Petri  –  Vintage Camera Brand

Petri Brand Overview

Petri logo

Founded: 1907 — Tokyo, Empire of Japan
(modern day Japan)
Currently: defunct

Petri Brand History

Petri was a Tokyo-based Japanese camera brand founded in 1907 by Kuribayashi Yoji. Primarily known by the somewhat interesting and supposedly western-friendly contraction of “Peter the First,” Petri produced a wide variety of cameras including large format glass plate folding cameras, twin lens reflex cameras, and 35mm SLRs but is perhaps best remembered for its 35mm fixed-lens cameras with “Green-O-Matic” green tinted rangefinder windows.

Initially founded as Kuribayashi Seisakusho, the company initially produced photographic accessories like plate holders and wooden tripods before it made its first camera in 1919. In 1930, the company renamed itself Goshi-gaisha Kuribayashi Shashin Kikai Seisakusho which lasted all through World War II as its offices and factory in Tokyo were destroyed by Allied bombs until 1949 when it became K.K. Kuribayashi Shashin Kikai Seisakusho.

Sometime in the early 1950s, the company trademarked the “Petri” brand and began manufacturing cameras under that name for sale abroad. After yet another name change in 1956 to Kuribayashi Shashin Kogyo K.K., the company finally became Petri Camera K.K. in 1962. Petri continued to make cameras for export, selling almost exclusively to western markets as well as occupying allied forces in Japan. Unfortunately, sales were unsustainable and Petri went bankrupt and shut down in 1977. The company was resurrected a short time later as Petri Kogyo K.K. and the Petri name was used to sell a series of Pentax K-Mount compatible SLRs manufactured by Cosina. The company then pulled out of the camera industry for good and went on to produce telescopes before eventually fading into obscurity.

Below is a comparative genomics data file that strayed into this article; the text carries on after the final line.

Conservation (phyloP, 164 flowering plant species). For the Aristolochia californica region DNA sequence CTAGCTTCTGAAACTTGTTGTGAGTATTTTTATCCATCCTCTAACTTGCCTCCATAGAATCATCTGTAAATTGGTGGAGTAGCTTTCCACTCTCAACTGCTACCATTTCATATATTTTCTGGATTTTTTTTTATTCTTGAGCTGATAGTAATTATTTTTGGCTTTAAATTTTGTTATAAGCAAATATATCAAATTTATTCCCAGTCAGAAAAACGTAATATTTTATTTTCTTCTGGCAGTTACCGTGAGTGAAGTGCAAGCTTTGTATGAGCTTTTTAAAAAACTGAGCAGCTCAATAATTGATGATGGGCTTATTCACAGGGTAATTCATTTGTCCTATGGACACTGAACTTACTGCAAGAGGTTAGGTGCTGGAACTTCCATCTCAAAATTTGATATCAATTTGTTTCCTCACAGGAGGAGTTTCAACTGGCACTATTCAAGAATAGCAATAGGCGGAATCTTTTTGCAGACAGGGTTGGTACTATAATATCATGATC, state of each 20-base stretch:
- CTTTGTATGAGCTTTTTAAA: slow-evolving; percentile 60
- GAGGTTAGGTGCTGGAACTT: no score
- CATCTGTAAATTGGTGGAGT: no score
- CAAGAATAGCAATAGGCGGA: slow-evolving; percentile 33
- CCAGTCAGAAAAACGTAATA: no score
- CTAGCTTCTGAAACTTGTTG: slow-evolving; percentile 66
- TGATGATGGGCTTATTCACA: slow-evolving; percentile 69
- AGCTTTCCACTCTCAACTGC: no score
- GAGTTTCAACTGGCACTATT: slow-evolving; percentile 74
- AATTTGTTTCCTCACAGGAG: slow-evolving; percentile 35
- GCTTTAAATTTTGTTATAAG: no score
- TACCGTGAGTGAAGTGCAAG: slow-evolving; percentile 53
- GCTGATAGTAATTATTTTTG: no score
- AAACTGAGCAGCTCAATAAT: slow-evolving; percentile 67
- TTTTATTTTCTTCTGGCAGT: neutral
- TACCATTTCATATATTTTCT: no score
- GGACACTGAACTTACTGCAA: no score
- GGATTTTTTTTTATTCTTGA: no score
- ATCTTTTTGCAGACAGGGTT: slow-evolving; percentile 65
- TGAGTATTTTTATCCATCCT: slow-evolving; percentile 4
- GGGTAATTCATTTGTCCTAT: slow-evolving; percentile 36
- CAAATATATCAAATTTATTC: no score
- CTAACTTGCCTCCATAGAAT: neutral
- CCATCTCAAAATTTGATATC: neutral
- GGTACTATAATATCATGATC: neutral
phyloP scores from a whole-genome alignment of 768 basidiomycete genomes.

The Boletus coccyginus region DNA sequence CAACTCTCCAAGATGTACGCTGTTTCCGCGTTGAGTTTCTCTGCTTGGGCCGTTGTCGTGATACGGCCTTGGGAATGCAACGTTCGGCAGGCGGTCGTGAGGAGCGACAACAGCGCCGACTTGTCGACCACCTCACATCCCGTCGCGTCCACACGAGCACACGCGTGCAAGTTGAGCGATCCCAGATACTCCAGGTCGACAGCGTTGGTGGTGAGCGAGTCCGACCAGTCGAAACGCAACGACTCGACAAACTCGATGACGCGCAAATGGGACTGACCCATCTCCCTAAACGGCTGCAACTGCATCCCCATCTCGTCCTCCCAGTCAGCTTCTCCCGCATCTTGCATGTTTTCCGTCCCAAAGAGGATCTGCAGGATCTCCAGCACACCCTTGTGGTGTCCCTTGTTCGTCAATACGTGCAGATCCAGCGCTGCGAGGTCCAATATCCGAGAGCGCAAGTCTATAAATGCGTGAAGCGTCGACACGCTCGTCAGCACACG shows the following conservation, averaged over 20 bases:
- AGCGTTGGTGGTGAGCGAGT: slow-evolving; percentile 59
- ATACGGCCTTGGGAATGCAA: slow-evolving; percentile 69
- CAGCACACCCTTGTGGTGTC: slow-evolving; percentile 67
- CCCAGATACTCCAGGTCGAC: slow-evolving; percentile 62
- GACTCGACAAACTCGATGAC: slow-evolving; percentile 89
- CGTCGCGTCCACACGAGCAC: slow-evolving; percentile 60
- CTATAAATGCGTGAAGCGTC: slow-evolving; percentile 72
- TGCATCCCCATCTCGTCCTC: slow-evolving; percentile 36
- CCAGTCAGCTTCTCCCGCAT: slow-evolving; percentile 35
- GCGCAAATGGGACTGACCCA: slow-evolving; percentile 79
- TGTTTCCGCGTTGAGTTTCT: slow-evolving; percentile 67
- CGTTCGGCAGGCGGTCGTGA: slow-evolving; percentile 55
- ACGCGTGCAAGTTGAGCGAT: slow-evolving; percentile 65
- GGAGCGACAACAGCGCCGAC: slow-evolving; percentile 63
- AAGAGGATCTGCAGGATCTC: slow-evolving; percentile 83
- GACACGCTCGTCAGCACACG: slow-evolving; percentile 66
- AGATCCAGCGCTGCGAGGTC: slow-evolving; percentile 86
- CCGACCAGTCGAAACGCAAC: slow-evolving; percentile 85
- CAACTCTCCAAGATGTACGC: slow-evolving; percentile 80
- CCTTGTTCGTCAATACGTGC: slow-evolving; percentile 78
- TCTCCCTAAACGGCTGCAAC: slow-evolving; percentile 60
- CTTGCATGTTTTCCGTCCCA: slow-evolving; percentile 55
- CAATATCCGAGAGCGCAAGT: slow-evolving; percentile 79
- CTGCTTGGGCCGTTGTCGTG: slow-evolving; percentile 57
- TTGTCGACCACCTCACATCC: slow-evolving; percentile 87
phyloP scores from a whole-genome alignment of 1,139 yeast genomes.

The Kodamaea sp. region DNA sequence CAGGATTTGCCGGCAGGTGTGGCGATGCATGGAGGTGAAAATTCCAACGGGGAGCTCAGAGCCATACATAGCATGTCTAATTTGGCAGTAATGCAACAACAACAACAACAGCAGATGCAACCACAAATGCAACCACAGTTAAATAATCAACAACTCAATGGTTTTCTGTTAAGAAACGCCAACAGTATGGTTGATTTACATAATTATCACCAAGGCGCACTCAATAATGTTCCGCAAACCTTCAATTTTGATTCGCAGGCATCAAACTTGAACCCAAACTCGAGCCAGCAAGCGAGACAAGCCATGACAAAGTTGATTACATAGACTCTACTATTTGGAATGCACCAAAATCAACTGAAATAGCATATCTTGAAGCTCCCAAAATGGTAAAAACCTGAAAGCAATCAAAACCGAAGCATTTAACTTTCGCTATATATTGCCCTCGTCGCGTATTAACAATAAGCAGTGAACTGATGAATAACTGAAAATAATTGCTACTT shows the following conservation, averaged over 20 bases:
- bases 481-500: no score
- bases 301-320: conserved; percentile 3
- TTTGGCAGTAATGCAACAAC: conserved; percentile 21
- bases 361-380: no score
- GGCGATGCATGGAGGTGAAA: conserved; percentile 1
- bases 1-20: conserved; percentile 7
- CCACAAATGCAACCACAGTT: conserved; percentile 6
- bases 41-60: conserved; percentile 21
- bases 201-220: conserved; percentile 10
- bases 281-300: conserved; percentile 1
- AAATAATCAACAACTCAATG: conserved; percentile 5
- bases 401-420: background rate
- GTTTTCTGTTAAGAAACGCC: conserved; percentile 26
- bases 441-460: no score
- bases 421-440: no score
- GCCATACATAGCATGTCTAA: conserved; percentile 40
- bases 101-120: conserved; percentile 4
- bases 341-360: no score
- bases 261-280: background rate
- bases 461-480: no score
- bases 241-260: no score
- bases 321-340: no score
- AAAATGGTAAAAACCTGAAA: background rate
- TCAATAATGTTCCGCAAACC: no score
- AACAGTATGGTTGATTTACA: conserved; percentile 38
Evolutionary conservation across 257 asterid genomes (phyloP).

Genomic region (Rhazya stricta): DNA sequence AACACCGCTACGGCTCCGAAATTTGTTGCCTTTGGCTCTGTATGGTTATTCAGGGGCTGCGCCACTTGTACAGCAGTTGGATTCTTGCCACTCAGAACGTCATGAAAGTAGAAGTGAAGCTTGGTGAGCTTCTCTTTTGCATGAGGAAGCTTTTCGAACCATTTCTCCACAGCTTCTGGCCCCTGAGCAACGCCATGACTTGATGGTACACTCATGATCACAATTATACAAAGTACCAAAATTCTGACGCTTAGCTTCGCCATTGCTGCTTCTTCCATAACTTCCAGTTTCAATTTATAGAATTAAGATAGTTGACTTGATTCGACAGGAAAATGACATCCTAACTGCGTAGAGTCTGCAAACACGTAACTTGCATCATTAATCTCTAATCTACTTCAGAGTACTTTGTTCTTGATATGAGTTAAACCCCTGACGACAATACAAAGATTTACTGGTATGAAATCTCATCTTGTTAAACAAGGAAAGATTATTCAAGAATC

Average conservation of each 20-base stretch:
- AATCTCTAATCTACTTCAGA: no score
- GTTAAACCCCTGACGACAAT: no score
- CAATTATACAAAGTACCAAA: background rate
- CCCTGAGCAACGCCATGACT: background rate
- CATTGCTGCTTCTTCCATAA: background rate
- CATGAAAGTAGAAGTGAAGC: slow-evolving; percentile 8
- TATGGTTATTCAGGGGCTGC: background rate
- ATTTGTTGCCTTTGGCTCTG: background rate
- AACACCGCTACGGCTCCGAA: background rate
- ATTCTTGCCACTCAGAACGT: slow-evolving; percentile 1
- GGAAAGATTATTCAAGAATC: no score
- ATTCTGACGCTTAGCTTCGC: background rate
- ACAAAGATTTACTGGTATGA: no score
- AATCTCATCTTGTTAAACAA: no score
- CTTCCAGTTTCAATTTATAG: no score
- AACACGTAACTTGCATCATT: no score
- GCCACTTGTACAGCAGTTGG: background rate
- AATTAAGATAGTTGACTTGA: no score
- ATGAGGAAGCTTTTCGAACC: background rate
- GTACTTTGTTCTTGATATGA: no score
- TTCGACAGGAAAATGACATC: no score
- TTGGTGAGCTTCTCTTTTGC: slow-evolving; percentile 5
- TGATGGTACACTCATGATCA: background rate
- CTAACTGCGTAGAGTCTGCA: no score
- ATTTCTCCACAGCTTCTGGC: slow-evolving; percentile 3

Interested in starting or growing your own collection of Petri cameras?
Check eBay to see what’s available.

McKeown, James M. and Joan C. McKeown’s Price Guide to Antique and Classic Cameras, 2001-2002. (Grantsburg, WI, USA: Centennial Photo Service, 2001), p 399-406.

“Petri Camera,” Wikipedia,

“Petri,” Camerapedia,

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